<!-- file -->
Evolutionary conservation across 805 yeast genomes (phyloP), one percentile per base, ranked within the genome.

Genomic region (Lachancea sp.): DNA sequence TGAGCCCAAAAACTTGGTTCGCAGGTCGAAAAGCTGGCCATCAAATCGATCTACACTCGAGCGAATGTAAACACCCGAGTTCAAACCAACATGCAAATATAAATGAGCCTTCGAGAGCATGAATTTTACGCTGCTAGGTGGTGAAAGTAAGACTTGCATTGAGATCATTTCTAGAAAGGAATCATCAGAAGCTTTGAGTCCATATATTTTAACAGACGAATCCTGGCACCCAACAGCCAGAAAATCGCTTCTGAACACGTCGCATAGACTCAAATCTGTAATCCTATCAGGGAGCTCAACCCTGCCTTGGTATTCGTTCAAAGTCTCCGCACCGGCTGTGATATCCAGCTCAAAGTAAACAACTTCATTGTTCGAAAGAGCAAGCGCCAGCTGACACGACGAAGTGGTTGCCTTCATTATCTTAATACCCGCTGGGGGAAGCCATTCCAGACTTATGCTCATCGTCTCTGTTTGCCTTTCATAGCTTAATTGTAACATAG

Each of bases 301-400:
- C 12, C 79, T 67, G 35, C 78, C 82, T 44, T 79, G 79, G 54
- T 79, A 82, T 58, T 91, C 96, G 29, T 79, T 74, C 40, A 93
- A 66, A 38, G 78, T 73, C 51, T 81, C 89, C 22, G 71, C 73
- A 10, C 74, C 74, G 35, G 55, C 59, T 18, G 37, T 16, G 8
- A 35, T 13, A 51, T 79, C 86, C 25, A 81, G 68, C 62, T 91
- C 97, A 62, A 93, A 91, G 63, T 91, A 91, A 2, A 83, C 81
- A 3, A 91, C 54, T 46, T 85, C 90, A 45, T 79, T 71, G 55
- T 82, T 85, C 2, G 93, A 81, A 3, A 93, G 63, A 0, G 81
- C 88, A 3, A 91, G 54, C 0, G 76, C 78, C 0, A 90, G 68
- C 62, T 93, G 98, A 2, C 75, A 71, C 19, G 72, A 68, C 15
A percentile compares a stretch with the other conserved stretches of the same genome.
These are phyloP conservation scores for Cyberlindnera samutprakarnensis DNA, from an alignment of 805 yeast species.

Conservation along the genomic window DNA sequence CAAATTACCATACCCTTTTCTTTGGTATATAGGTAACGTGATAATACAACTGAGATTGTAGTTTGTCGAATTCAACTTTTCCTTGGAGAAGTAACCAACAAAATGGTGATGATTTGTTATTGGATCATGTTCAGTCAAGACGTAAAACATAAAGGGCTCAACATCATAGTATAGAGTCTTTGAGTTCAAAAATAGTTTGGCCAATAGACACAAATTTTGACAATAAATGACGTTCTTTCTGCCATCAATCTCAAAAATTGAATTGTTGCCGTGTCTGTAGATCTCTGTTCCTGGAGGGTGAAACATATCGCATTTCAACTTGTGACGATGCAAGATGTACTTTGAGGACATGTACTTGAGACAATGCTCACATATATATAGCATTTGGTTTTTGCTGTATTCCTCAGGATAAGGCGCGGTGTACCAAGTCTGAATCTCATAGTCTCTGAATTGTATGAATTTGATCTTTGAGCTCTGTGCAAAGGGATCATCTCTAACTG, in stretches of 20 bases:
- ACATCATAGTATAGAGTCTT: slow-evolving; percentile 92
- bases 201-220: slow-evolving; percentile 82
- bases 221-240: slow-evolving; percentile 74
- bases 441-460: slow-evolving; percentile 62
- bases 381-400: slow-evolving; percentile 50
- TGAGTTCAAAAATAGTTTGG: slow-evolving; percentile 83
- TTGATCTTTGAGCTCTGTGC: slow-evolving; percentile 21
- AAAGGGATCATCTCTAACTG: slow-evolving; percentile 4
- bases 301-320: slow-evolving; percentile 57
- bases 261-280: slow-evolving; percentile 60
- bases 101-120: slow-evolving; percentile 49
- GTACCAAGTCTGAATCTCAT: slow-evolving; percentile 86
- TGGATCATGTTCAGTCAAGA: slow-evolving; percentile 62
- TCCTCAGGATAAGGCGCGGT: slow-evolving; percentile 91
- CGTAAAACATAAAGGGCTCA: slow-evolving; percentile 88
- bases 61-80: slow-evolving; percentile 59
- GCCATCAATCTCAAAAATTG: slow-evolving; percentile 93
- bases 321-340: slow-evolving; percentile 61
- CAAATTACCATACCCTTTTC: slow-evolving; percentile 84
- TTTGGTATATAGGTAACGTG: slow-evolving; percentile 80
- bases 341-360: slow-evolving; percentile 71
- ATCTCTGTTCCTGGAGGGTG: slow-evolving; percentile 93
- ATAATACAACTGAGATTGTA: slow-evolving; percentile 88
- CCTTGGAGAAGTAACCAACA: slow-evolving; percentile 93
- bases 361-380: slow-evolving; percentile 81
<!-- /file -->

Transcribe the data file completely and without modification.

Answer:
Evolutionary conservation across 805 yeast genomes (phyloP), one percentile per base, ranked within the genome.

Genomic region (Lachancea sp.): DNA sequence TGAGCCCAAAAACTTGGTTCGCAGGTCGAAAAGCTGGCCATCAAATCGATCTACACTCGAGCGAATGTAAACACCCGAGTTCAAACCAACATGCAAATATAAATGAGCCTTCGAGAGCATGAATTTTACGCTGCTAGGTGGTGAAAGTAAGACTTGCATTGAGATCATTTCTAGAAAGGAATCATCAGAAGCTTTGAGTCCATATATTTTAACAGACGAATCCTGGCACCCAACAGCCAGAAAATCGCTTCTGAACACGTCGCATAGACTCAAATCTGTAATCCTATCAGGGAGCTCAACCCTGCCTTGGTATTCGTTCAAAGTCTCCGCACCGGCTGTGATATCCAGCTCAAAGTAAACAACTTCATTGTTCGAAAGAGCAAGCGCCAGCTGACACGACGAAGTGGTTGCCTTCATTATCTTAATACCCGCTGGGGGAAGCCATTCCAGACTTATGCTCATCGTCTCTGTTTGCCTTTCATAGCTTAATTGTAACATAG

Each of bases 301-400:
- C 12, C 79, T 67, G 35, C 78, C 82, T 44, T 79, G 79, G 54
- T 79, A 82, T 58, T 91, C 96, G 29, T 79, T 74, C 40, A 93
- A 66, A 38, G 78, T 73, C 51, T 81, C 89, C 22, G 71, C 73
- A 10, C 74, C 74, G 35, G 55, C 59, T 18, G 37, T 16, G 8
- A 35, T 13, A 51, T 79, C 86, C 25, A 81, G 68, C 62, T 91
- C 97, A 62, A 93, A 91, G 63, T 91, A 91, A 2, A 83, C 81
- A 3, A 91, C 54, T 46, T 85, C 90, A 45, T 79, T 71, G 55
- T 82, T 85, C 2, G 93, A 81, A 3, A 93, G 63, A 0, G 81
- C 88, A 3, A 91, G 54, C 0, G 76, C 78, C 0, A 90, G 68
- C 62, T 93, G 98, A 2, C 75, A 71, C 19, G 72, A 68, C 15
A percentile compares a stretch with the other conserved stretches of the same genome.
These are phyloP conservation scores for Cyberlindnera samutprakarnensis DNA, from an alignment of 805 yeast species.

Conservation along the genomic window DNA sequence CAAATTACCATACCCTTTTCTTTGGTATATAGGTAACGTGATAATACAACTGAGATTGTAGTTTGTCGAATTCAACTTTTCCTTGGAGAAGTAACCAACAAAATGGTGATGATTTGTTATTGGATCATGTTCAGTCAAGACGTAAAACATAAAGGGCTCAACATCATAGTATAGAGTCTTTGAGTTCAAAAATAGTTTGGCCAATAGACACAAATTTTGACAATAAATGACGTTCTTTCTGCCATCAATCTCAAAAATTGAATTGTTGCCGTGTCTGTAGATCTCTGTTCCTGGAGGGTGAAACATATCGCATTTCAACTTGTGACGATGCAAGATGTACTTTGAGGACATGTACTTGAGACAATGCTCACATATATATAGCATTTGGTTTTTGCTGTATTCCTCAGGATAAGGCGCGGTGTACCAAGTCTGAATCTCATAGTCTCTGAATTGTATGAATTTGATCTTTGAGCTCTGTGCAAAGGGATCATCTCTAACTG, in stretches of 20 bases:
- ACATCATAGTATAGAGTCTT: slow-evolving; percentile 92
- bases 201-220: slow-evolving; percentile 82
- bases 221-240: slow-evolving; percentile 74
- bases 441-460: slow-evolving; percentile 62
- bases 381-400: slow-evolving; percentile 50
- TGAGTTCAAAAATAGTTTGG: slow-evolving; percentile 83
- TTGATCTTTGAGCTCTGTGC: slow-evolving; percentile 21
- AAAGGGATCATCTCTAACTG: slow-evolving; percentile 4
- bases 301-320: slow-evolving; percentile 57
- bases 261-280: slow-evolving; percentile 60
- bases 101-120: slow-evolving; percentile 49
- GTACCAAGTCTGAATCTCAT: slow-evolving; percentile 86
- TGGATCATGTTCAGTCAAGA: slow-evolving; percentile 62
- TCCTCAGGATAAGGCGCGGT: slow-evolving; percentile 91
- CGTAAAACATAAAGGGCTCA: slow-evolving; percentile 88
- bases 61-80: slow-evolving; percentile 59
- GCCATCAATCTCAAAAATTG: slow-evolving; percentile 93
- bases 321-340: slow-evolving; percentile 61
- CAAATTACCATACCCTTTTC: slow-evolving; percentile 84
- TTTGGTATATAGGTAACGTG: slow-evolving; percentile 80
- bases 341-360: slow-evolving; percentile 71
- ATCTCTGTTCCTGGAGGGTG: slow-evolving; percentile 93
- ATAATACAACTGAGATTGTA: slow-evolving; percentile 88
- CCTTGGAGAAGTAACCAACA: slow-evolving; percentile 93
- bases 361-380: slow-evolving; percentile 81